Share via

Defining layouts and views (HTML)

[This article is for Windows 8.x and Windows Phone 8.x developers writing Windows Runtime apps. If you’re developing for Windows 10, see the latest documentation]

You can build Windows Runtime apps that provide a fluid and harmonious experience across a variety of form factors, display sizes, and view states through consistent and predictable management of the user interface. You want your app to look great when users view it on a phone, a tablet, or a large HD monitor, when they flip their screen to portrait, and when they resize the app. If you plan for the devices and views your users choose, your UI can elegantly reflow to match the user's choice.

Fullscreen landscape, fullscreen portrait, and resized narrow width views

Specifying the UI of a Windows Runtime app using JavaScript revolves around two primary factors: the views that the app supports and the layouts that it requires. You use Cascading Style Sheets (CSS) to get the job done.

CSS You describe and manage your user interface through standards-based CSS, which separates content from presentation; that is, it separates what is shown from how it's shown. This separation lets you deliver a consistent, usable, and enjoyable user experience that supports multiple devices, form factors, screen sizes, user preferences, and view states.

Layouts Layouts are mechanisms by which your app can accommodate the views it supports. You style, structure, and present your app content through Cascading Style Sheets, Level 3 (CSS3) layout modules such as grids, multi-columns, regions, and flexible boxes that can adapt to the way a user chooses to view the content.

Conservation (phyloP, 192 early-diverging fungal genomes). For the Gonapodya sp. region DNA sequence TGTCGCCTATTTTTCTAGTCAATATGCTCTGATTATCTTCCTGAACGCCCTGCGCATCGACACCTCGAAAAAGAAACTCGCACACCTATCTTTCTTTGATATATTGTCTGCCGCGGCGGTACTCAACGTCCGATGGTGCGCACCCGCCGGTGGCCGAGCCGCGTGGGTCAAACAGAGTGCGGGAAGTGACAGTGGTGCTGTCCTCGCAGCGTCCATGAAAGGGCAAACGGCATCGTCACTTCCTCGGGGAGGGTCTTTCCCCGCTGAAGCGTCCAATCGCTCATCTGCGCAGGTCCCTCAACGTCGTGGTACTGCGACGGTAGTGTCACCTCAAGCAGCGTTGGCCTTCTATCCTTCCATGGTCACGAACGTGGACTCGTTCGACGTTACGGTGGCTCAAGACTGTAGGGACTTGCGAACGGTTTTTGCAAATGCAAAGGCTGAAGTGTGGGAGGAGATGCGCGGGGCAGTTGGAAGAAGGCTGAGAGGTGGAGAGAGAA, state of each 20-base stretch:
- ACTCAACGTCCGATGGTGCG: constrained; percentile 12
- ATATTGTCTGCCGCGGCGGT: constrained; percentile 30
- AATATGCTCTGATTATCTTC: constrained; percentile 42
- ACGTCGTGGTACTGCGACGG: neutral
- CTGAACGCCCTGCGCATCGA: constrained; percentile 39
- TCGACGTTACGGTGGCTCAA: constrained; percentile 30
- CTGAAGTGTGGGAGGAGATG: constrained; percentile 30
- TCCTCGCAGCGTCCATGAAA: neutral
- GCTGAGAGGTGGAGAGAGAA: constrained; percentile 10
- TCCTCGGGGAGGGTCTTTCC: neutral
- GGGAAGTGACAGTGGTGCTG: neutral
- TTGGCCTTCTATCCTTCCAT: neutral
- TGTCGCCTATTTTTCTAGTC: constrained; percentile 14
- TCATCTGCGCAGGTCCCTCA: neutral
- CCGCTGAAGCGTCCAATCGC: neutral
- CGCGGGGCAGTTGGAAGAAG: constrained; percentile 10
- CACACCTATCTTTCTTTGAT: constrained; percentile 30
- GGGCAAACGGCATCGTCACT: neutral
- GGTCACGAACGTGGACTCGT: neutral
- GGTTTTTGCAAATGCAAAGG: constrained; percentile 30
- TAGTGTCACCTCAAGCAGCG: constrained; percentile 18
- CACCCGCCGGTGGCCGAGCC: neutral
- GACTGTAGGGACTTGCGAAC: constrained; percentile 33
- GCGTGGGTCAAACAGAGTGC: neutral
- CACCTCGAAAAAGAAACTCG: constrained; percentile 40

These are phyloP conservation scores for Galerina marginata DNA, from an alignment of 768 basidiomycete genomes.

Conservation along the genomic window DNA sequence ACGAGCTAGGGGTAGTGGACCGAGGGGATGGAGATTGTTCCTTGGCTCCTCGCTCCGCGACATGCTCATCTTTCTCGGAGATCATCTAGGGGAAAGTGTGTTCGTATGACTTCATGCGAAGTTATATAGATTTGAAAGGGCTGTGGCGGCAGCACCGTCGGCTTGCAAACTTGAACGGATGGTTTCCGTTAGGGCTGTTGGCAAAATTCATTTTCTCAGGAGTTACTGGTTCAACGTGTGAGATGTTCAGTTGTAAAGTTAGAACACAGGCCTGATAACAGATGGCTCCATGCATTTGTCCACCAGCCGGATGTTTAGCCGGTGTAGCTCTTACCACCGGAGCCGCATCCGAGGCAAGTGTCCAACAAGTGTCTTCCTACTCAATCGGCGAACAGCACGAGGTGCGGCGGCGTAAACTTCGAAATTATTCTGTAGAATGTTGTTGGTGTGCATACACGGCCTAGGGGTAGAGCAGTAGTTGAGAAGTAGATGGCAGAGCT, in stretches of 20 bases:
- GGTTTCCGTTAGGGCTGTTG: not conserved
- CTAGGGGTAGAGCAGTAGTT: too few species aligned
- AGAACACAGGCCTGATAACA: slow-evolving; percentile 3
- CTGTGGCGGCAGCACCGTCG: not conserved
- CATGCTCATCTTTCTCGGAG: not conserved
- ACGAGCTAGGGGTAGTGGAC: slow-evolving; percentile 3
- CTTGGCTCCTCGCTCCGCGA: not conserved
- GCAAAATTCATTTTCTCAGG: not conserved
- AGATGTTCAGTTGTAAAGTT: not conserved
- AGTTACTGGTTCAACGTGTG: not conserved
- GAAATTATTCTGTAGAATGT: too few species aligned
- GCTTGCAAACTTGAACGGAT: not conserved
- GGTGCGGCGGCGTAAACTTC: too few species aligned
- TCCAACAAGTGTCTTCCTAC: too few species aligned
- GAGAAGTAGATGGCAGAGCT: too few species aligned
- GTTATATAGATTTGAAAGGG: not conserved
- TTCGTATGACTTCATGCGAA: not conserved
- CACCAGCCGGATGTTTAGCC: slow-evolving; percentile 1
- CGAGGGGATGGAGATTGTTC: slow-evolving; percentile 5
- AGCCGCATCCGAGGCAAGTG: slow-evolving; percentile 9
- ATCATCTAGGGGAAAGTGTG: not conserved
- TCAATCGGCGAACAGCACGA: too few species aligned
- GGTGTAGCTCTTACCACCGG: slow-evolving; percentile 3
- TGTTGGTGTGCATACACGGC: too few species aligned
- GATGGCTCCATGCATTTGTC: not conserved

An app that incorporates semantic zoom functionality can specify semantic thresholds where, depending on the granularity and quantity of information being presented, the UI can switch between a grid layout and a linear layout.

Views A view is the way in which app content is accessed and manipulated by a user.

  • Landscape or portrait orientation
  • Full screen or resized
  • Pannable, zoomable, scaled or resized UI surfaces
  • Specific UI elements, like search results pane or a folder structure

Defining layouts and views for a Windows Runtime app requires familiarity with HTML, JavaScript, and CSS.

In this section

Topic Description

Quickstart: Defining app layouts

You can define app layouts for any window size or orientation.

Quickstart: Designing apps for different window sizes

When you design an app to look good and function well at any window size, you must choose if you want to create additional layouts to complement the default full-screen horizontal layout.

Quickstart: Creating multiple windows for an app

You can help your users be more productive by allowing them to view multiple independent functions in separate windows.

Choosing a layout

To provide the most flexible and adaptable user interface for the users of your Windows Runtime app, you first need to decide on the layout mode most appropriate for your content and the views through which the content can be consumed. This topic describes the CSS3 layout features supported by Windows Store apps in Windows 8.

Laying out an app page

You can use the layout pattern described here to lay out UI elements on your app pages. Following a consistent pattern for margins, page headers, gutter widths, and other such elements maintains unity across apps and helps people easily understand interactions across the system.


Laying out your UI

Laying out an app page